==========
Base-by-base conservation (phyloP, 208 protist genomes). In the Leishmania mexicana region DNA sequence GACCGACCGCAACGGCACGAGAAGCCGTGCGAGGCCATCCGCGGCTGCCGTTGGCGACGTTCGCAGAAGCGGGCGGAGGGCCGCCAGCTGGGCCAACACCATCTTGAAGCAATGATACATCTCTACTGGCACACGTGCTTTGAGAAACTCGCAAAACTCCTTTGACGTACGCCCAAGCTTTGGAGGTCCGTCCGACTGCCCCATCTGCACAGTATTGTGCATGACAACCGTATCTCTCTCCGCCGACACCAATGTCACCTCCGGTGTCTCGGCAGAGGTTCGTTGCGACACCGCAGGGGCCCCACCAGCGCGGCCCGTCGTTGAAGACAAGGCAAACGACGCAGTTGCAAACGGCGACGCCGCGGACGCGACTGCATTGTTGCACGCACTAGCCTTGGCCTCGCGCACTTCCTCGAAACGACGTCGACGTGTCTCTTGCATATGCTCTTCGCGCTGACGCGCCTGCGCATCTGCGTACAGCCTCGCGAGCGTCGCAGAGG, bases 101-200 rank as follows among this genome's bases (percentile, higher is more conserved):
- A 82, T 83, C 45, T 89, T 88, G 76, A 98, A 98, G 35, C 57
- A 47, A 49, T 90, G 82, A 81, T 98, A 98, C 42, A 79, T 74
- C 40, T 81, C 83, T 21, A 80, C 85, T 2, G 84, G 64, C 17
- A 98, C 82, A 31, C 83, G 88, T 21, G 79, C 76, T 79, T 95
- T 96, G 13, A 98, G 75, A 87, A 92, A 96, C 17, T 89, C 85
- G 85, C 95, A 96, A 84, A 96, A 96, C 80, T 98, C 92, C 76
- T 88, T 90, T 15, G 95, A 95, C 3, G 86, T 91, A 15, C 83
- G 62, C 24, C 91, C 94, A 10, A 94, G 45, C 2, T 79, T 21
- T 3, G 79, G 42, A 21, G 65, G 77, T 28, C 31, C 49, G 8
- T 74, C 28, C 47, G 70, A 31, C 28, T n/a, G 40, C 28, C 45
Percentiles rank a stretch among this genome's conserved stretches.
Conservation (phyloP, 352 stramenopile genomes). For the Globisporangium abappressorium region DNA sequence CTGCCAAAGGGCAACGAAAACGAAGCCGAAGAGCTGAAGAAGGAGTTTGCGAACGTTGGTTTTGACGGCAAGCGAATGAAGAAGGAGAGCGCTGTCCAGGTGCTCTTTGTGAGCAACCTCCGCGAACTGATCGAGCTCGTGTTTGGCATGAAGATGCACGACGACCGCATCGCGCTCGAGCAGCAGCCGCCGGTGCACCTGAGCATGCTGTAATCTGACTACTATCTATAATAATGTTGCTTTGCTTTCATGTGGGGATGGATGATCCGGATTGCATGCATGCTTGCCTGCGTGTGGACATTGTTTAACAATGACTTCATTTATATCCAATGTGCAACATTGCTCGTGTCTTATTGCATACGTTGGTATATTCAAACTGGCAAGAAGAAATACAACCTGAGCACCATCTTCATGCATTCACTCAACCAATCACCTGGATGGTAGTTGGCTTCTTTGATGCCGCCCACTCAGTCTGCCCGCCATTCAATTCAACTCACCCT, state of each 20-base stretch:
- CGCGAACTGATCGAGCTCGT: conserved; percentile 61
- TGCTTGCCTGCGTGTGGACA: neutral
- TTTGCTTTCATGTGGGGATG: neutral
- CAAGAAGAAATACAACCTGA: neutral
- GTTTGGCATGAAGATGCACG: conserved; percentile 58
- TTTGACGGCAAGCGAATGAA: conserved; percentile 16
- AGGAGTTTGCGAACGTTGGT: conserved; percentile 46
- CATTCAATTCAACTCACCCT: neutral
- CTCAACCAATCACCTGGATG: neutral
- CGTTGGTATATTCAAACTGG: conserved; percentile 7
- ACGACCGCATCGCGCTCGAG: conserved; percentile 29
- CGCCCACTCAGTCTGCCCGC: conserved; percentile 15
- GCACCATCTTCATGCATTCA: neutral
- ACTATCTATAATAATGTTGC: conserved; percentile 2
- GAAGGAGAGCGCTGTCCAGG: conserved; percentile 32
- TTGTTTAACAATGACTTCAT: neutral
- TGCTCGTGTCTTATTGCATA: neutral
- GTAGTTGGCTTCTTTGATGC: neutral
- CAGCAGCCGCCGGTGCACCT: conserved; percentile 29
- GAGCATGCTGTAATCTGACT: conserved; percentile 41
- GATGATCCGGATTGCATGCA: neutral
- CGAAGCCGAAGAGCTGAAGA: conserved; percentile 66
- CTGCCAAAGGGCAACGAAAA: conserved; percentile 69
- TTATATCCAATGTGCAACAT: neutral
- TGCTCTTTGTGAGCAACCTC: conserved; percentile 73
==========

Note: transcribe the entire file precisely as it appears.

Base-by-base conservation (phyloP, 208 protist genomes). In the Leishmania mexicana region DNA sequence GACCGACCGCAACGGCACGAGAAGCCGTGCGAGGCCATCCGCGGCTGCCGTTGGCGACGTTCGCAGAAGCGGGCGGAGGGCCGCCAGCTGGGCCAACACCATCTTGAAGCAATGATACATCTCTACTGGCACACGTGCTTTGAGAAACTCGCAAAACTCCTTTGACGTACGCCCAAGCTTTGGAGGTCCGTCCGACTGCCCCATCTGCACAGTATTGTGCATGACAACCGTATCTCTCTCCGCCGACACCAATGTCACCTCCGGTGTCTCGGCAGAGGTTCGTTGCGACACCGCAGGGGCCCCACCAGCGCGGCCCGTCGTTGAAGACAAGGCAAACGACGCAGTTGCAAACGGCGACGCCGCGGACGCGACTGCATTGTTGCACGCACTAGCCTTGGCCTCGCGCACTTCCTCGAAACGACGTCGACGTGTCTCTTGCATATGCTCTTCGCGCTGACGCGCCTGCGCATCTGCGTACAGCCTCGCGAGCGTCGCAGAGG, bases 101-200 rank as follows among this genome's bases (percentile, higher is more conserved):
- A 82, T 83, C 45, T 89, T 88, G 76, A 98, A 98, G 35, C 57
- A 47, A 49, T 90, G 82, A 81, T 98, A 98, C 42, A 79, T 74
- C 40, T 81, C 83, T 21, A 80, C 85, T 2, G 84, G 64, C 17
- A 98, C 82, A 31, C 83, G 88, T 21, G 79, C 76, T 79, T 95
- T 96, G 13, A 98, G 75, A 87, A 92, A 96, C 17, T 89, C 85
- G 85, C 95, A 96, A 84, A 96, A 96, C 80, T 98, C 92, C 76
- T 88, T 90, T 15, G 95, A 95, C 3, G 86, T 91, A 15, C 83
- G 62, C 24, C 91, C 94, A 10, A 94, G 45, C 2, T 79, T 21
- T 3, G 79, G 42, A 21, G 65, G 77, T 28, C 31, C 49, G 8
- T 74, C 28, C 47, G 70, A 31, C 28, T n/a, G 40, C 28, C 45
Percentiles rank a stretch among this genome's conserved stretches.
Conservation (phyloP, 352 stramenopile genomes). For the Globisporangium abappressorium region DNA sequence CTGCCAAAGGGCAACGAAAACGAAGCCGAAGAGCTGAAGAAGGAGTTTGCGAACGTTGGTTTTGACGGCAAGCGAATGAAGAAGGAGAGCGCTGTCCAGGTGCTCTTTGTGAGCAACCTCCGCGAACTGATCGAGCTCGTGTTTGGCATGAAGATGCACGACGACCGCATCGCGCTCGAGCAGCAGCCGCCGGTGCACCTGAGCATGCTGTAATCTGACTACTATCTATAATAATGTTGCTTTGCTTTCATGTGGGGATGGATGATCCGGATTGCATGCATGCTTGCCTGCGTGTGGACATTGTTTAACAATGACTTCATTTATATCCAATGTGCAACATTGCTCGTGTCTTATTGCATACGTTGGTATATTCAAACTGGCAAGAAGAAATACAACCTGAGCACCATCTTCATGCATTCACTCAACCAATCACCTGGATGGTAGTTGGCTTCTTTGATGCCGCCCACTCAGTCTGCCCGCCATTCAATTCAACTCACCCT, state of each 20-base stretch:
- CGCGAACTGATCGAGCTCGT: conserved; percentile 61
- TGCTTGCCTGCGTGTGGACA: neutral
- TTTGCTTTCATGTGGGGATG: neutral
- CAAGAAGAAATACAACCTGA: neutral
- GTTTGGCATGAAGATGCACG: conserved; percentile 58
- TTTGACGGCAAGCGAATGAA: conserved; percentile 16
- AGGAGTTTGCGAACGTTGGT: conserved; percentile 46
- CATTCAATTCAACTCACCCT: neutral
- CTCAACCAATCACCTGGATG: neutral
- CGTTGGTATATTCAAACTGG: conserved; percentile 7
- ACGACCGCATCGCGCTCGAG: conserved; percentile 29
- CGCCCACTCAGTCTGCCCGC: conserved; percentile 15
- GCACCATCTTCATGCATTCA: neutral
- ACTATCTATAATAATGTTGC: conserved; percentile 2
- GAAGGAGAGCGCTGTCCAGG: conserved; percentile 32
- TTGTTTAACAATGACTTCAT: neutral
- TGCTCGTGTCTTATTGCATA: neutral
- GTAGTTGGCTTCTTTGATGC: neutral
- CAGCAGCCGCCGGTGCACCT: conserved; percentile 29
- GAGCATGCTGTAATCTGACT: conserved; percentile 41
- GATGATCCGGATTGCATGCA: neutral
- CGAAGCCGAAGAGCTGAAGA: conserved; percentile 66
- CTGCCAAAGGGCAACGAAAA: conserved; percentile 69
- TTATATCCAATGTGCAACAT: neutral
- TGCTCTTTGTGAGCAACCTC: conserved; percentile 73